Third, and perhaps most importantly, the study found that reduced quality of care, employee stress, and increased operating costs were all correlated to complexity, focus loss, and overlap. Previously, many leaders had reason to dread cost reduction challenges, believing that no single intervention would be able to balance the needs of patients, employees, and the bottom line. This study challenges that notion, suggesting that high quality, low costs, and employee satisfaction are all related to how work is designed at the role and process levels.

Treat inefficiency

through work redesign

Complexity, focus loss, and overlap threaten the quality of patient care by scattering the energy of professional caregivers and the resources of the organization. Successful work redesign means reducing the complexity, focus loss, and overlap that impair the efficiency of health care workers. Effective change leaders recommend pursuing work redesign on three concurrent tracks:

I. Individual manager action

"Think globally, act locally" is a phrase that applies to work redesign, as well as environmental conservation. To produce global changes in an organization's work patterns, each department or work area must act to change its own work profile. Therefore, each manager should be given the responsibility to redesign work in his or her department. By sharing the responsibility for change with managers, leadership exponentially increases the organization's potential for success.

Along with this responsibility come certain rights, however. This means that all managers must be taught the critical concepts and skills needed to redesign work, if they are expected to do so with any measure of success. This is a large undertaking, but one that will create a team of internal work redesign consultants who can sustain the organization's investment in continuous improvement. Additionally, when leadership establishes an expectation that the job of managers is to manage and redesign work, this clarifies their role and reinforces the importance of their contribution to the organization.

2. An infrastructure

for role redesign

Too often, the design of work is perceived to be only a department-specific rather than organization-wide concern. However, since the aim of a redesign process is to help the organization better fulfill its mission, there should be a methodology for monitoring the design of work on a cross-functional level. The second level of work redesign is the formation of a steering committee that establishes an infrastructure for role design across the organization. The purpose of the cross functional team is to establish patient-centered objectives for work redistribution and to provide support and guidance to individual managers. Because the work of the steering committee involves redesigning roles, many of which are in the clinical setting, it is a highly appropriate place for medical leadership.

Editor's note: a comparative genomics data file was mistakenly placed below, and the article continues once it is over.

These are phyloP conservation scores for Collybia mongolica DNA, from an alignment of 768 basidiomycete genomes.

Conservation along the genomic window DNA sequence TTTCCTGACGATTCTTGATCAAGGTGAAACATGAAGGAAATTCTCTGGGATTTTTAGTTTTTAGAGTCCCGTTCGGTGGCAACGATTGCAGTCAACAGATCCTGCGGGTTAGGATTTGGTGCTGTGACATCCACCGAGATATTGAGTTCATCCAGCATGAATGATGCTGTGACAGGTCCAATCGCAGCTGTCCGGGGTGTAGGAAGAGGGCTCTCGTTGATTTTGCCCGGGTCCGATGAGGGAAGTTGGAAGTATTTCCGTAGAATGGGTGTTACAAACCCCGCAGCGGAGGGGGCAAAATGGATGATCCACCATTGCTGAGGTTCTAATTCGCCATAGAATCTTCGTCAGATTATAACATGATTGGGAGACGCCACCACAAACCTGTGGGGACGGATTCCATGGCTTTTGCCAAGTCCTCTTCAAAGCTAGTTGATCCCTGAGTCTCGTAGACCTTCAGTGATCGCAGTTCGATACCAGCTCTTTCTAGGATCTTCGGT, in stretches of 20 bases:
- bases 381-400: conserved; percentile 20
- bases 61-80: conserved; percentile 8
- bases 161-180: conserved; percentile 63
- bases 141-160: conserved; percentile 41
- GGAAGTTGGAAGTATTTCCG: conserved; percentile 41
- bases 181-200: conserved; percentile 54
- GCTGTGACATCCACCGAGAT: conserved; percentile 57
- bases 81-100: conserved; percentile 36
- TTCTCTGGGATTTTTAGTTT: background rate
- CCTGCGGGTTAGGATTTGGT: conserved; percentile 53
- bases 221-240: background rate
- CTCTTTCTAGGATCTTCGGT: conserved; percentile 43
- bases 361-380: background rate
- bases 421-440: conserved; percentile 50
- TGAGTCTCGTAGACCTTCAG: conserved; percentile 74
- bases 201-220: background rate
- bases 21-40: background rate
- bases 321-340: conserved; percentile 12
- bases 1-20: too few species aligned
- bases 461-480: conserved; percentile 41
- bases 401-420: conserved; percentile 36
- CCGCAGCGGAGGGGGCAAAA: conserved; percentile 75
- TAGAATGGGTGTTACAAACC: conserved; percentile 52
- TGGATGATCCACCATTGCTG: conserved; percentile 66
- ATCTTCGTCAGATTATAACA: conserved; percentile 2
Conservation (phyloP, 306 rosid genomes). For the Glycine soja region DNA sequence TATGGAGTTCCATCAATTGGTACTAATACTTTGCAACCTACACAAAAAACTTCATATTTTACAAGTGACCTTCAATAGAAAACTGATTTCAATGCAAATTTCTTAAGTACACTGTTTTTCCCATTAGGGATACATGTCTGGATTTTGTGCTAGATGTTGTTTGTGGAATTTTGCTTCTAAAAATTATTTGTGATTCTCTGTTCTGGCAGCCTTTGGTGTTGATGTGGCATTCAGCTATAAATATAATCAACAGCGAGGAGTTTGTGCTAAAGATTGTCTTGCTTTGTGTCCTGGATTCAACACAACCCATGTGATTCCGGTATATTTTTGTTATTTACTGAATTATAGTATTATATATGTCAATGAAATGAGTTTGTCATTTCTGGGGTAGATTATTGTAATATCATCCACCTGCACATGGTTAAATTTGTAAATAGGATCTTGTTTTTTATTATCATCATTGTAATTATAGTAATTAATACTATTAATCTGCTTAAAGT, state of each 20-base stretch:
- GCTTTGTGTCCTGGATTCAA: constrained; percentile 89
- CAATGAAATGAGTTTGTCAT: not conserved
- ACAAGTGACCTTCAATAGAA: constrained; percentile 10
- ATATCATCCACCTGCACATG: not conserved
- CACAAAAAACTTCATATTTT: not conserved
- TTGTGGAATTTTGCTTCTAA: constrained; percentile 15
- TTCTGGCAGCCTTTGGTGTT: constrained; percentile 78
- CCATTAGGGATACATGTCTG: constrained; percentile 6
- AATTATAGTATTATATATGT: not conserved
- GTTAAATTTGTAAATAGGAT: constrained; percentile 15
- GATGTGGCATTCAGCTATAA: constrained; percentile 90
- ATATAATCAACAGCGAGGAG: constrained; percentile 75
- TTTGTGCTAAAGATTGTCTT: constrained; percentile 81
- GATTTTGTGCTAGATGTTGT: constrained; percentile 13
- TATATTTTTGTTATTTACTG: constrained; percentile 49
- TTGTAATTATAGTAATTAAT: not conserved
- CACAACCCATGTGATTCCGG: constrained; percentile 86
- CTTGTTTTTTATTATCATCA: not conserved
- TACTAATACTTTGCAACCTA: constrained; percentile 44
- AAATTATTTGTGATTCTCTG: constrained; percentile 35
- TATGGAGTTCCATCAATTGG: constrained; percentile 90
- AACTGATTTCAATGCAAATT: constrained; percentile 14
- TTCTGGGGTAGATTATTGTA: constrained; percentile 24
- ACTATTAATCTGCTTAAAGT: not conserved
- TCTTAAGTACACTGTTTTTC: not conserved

3. Cross-functional

process improvement teams

The third leg of a successful work redesign venture is process improvement - streamlining a few key processes that impact large segments of the organization. Process improvements have primary and secondary benefits. First, process improvements can reduce operating costs and increase the satisfaction of both customers and suppliers of the process. Secondly, process simplification lightens the workload of employees involved in the process, increasing their ability to focus on their core functions.

These three tracks of work redesign act in synergy to create a cycle of effective work on all levels. Of course, when so many teams and managers are acting concurrently, there is the potential for chaos. Leadership should use a formal tracking system to monitor and guide the actions of all groups. To reduce the possibility of confusion, the same tracking mechanism should be used with both managers and cross-functional teams.


Evaluation is a vital component of change. Unless we know what we have accomplished, we will not know what else to do, or we may not have the enthusiasm to do it.

Following the clinical model of change, successful leaders advise using the same tools to evaluate progress as those used in the initial diagnosis. Just as a test may be used to diagnose a disease, that same test will be used to evaluate the efficacy of treatment. In this way, continuous evaluation breeds continuous improvement.

Like a patient, each health care organization will face many situations that will require diagnosis, treatment, and evaluation to ensure ongoing health. The process we have described shows how physician executives can apply their clinical background to work redesign and, in so doing, meet the challenges of continuous change.
COPYRIGHT 1996 American College of Physician Executives
No portion of this article can be reproduced without the express written permission from the copyright holder.
Copyright 1996, Gale Group. All rights reserved. Gale Group is a Thomson Corporation Company.

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Author:Murphy, Emmett C.
Publication:Physician Executive
Date:Oct 1, 1996